Last week an agency client of mine asked me to edit a press release drafted by a specialty pharma company whose product had been favorably reviewed in a prominent journal. Pretty straightforward, I thought, as I made minor tweaks to the headline and first paragraph. But a sentence in the second paragraph made me spit out my mouthful of tea all over my computer screen:
“More than 90% of U.S. commercial lives have access to this product.”
“Commercial lives”? Really? Is that what this company thinks of its potential customers?
Phrases like that underscore a disturbing trend in healthcare communications: the dehumanization of patients. Early in my career I had a mentor who counseled me not to describe persons with diabetes as “diabetics,” a word that many patients find dehumanizing because it essentially defines them by their disease. I have tried to take that concept to heart when describing various types of patients and consumers of healthcare. But “commercial lives” is dehumanization on steroids.
And yet, I think I understand how such terminology has made it into circulation. “Commercial lives” sounds like it comes from the insurance industry, in which it is effectively a unit of currency (I could go on about what I think of health insurance companies, but that’d be a tangential discussion). It seems logical that the phrase would migrate to the pharmaceutical industry, where companies are in business to make money. For pharma companies, a pool of patients is a potential source of revenue.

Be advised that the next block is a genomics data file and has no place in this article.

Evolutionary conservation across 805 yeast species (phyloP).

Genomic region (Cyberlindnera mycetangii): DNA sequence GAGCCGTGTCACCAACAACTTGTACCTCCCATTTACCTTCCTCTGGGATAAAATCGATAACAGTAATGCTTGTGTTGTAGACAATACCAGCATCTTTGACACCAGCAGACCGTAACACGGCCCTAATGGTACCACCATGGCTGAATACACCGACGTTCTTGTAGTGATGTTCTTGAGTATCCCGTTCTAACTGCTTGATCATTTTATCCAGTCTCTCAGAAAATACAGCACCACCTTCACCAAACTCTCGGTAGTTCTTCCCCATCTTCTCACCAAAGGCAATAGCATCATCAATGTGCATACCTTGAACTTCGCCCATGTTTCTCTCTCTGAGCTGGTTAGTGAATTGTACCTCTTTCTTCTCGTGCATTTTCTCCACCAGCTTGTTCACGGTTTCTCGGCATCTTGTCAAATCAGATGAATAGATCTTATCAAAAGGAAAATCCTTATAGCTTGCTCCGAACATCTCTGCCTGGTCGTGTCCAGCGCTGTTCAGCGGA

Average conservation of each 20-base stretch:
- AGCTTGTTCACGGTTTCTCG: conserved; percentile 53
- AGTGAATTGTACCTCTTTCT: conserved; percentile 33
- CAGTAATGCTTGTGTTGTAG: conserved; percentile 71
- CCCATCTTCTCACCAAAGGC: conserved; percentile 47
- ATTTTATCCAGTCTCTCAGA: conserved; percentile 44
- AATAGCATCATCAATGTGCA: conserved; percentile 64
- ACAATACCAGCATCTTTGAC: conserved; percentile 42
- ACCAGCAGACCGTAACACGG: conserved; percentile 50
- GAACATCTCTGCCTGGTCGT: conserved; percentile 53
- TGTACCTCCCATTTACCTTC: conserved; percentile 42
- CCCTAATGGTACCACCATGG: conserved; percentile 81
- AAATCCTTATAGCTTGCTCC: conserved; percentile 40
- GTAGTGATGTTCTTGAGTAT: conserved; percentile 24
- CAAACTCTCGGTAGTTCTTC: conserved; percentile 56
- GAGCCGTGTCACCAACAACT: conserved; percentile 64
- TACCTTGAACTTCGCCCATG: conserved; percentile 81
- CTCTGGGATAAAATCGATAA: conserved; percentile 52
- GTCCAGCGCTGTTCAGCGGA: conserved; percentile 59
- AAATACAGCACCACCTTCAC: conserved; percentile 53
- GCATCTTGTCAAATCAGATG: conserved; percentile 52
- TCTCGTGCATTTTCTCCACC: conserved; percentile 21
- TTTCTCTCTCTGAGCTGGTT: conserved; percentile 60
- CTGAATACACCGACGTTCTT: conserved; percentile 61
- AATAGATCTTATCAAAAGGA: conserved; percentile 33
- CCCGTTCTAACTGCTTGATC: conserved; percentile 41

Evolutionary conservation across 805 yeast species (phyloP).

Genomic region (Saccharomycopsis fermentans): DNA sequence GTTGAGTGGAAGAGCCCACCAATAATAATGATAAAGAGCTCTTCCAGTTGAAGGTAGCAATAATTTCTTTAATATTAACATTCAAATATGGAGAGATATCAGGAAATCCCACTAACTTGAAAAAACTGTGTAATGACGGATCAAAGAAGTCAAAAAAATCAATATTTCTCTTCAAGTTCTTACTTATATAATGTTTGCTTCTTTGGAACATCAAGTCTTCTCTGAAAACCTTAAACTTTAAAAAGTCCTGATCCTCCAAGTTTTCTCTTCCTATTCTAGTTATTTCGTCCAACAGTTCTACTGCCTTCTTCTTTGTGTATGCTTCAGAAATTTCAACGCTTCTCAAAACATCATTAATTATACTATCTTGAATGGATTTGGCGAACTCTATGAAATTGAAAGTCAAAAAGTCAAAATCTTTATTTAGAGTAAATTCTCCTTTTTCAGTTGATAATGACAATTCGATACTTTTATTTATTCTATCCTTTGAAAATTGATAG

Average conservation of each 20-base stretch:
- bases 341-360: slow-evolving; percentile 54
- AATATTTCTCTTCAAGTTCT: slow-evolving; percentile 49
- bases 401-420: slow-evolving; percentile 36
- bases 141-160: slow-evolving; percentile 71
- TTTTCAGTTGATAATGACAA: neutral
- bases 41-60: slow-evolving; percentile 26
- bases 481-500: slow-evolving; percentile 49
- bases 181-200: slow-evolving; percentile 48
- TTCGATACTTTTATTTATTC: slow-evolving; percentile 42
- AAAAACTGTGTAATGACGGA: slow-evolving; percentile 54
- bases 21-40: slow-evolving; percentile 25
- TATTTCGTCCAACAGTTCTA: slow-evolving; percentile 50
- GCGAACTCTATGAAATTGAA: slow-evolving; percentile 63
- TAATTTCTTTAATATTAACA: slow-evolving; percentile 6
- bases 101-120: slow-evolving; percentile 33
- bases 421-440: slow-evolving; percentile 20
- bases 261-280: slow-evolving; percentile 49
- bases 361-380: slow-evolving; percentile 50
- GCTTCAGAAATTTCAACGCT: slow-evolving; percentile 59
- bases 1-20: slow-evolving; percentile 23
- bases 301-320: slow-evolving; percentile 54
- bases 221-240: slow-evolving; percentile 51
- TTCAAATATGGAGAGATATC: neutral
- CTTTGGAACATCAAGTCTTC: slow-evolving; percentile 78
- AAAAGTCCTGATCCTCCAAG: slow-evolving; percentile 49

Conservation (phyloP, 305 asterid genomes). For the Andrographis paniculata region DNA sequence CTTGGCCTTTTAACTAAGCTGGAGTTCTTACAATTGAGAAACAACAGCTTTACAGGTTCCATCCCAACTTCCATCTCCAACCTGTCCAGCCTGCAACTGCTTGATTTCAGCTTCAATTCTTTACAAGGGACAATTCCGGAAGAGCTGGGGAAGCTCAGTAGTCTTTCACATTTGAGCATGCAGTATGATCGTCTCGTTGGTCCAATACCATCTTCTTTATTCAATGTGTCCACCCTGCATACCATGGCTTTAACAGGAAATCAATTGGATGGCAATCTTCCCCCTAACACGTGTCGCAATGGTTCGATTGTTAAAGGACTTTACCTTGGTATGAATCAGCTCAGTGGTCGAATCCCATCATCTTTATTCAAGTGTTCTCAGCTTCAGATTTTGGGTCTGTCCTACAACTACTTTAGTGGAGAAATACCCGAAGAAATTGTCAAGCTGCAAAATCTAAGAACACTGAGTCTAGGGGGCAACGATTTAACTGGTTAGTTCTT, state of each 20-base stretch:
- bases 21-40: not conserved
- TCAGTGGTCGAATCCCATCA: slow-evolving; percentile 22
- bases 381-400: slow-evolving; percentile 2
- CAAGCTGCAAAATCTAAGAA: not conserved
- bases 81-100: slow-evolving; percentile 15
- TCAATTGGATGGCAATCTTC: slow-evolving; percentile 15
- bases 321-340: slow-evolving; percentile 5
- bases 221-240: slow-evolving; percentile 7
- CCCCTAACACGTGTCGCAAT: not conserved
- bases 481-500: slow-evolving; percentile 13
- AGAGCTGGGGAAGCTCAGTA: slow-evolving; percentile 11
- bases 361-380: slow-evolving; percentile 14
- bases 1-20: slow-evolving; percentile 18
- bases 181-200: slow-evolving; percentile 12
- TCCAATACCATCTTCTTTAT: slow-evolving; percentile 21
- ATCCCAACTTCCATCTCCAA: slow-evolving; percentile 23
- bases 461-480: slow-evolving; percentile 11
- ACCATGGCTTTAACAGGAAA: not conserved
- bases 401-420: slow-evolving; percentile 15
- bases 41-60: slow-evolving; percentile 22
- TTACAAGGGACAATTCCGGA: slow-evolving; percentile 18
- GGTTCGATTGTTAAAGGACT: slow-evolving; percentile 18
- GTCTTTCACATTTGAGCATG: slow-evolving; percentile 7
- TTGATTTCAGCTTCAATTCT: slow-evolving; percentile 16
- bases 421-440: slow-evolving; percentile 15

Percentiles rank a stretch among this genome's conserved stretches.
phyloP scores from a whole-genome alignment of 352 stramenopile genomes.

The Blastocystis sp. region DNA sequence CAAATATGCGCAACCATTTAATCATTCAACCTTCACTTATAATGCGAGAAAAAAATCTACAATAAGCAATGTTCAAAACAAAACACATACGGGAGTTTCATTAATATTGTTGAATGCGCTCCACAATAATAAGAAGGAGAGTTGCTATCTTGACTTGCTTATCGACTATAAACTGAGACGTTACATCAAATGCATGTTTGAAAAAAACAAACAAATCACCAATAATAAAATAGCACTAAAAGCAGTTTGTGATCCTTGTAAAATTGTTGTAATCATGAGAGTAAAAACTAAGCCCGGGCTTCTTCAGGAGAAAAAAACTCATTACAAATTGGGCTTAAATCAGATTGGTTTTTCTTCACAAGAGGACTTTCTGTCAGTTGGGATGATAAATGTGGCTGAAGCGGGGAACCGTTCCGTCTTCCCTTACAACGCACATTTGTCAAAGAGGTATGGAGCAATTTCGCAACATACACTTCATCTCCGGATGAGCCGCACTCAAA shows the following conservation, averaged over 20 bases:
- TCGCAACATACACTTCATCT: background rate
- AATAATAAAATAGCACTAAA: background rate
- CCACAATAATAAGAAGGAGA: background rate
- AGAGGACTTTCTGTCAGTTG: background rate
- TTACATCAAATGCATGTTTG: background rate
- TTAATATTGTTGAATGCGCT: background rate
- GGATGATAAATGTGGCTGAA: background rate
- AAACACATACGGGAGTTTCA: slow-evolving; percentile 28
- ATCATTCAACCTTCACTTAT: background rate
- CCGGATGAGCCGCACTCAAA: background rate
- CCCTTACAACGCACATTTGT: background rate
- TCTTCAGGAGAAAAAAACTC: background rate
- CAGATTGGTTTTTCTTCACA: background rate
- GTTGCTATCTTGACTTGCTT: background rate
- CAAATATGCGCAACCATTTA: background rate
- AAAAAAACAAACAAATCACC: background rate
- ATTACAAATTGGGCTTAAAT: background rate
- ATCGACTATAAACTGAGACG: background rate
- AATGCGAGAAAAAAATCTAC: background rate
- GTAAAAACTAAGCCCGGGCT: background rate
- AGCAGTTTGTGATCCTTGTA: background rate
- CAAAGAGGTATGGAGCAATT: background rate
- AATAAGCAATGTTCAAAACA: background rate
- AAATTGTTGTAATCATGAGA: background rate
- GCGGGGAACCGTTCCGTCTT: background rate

However, while it may be acceptable to use the phrase “commercial lives” (or other crass marketing terms) in internal discussions, using such language in a press release (or in any external communications) is asking for trouble. Such careless usage can undermine any attempts to build or maintain relationships with patient communities and/or other external audiences. Essentially, when you describe a group of patients as “commercial lives,” you’re announcing to the world that you don’t really think of your potential customers as vulnerable human beings with real medical needs, but as walking cash machines.
Needless to say, when editing the release I crossed out “commercial lives” and replaced that offending phrase with “patients.” I also told my agency client (who owns the relationship with the pharma company) to strongly discourage use of “commercial lives” in a press release, and to warn the company about the potential pitfalls of dehumanizing language.
I just checked the pharma company’s website, and the release doesn’t appear on it. I’m guessing that the release hasn’t been issued yet, if it’s to be issued at all. I’ll keep watching for the release in the hope that the company takes my counsel to heart, much as I heeded my mentor’s advice all those years ago.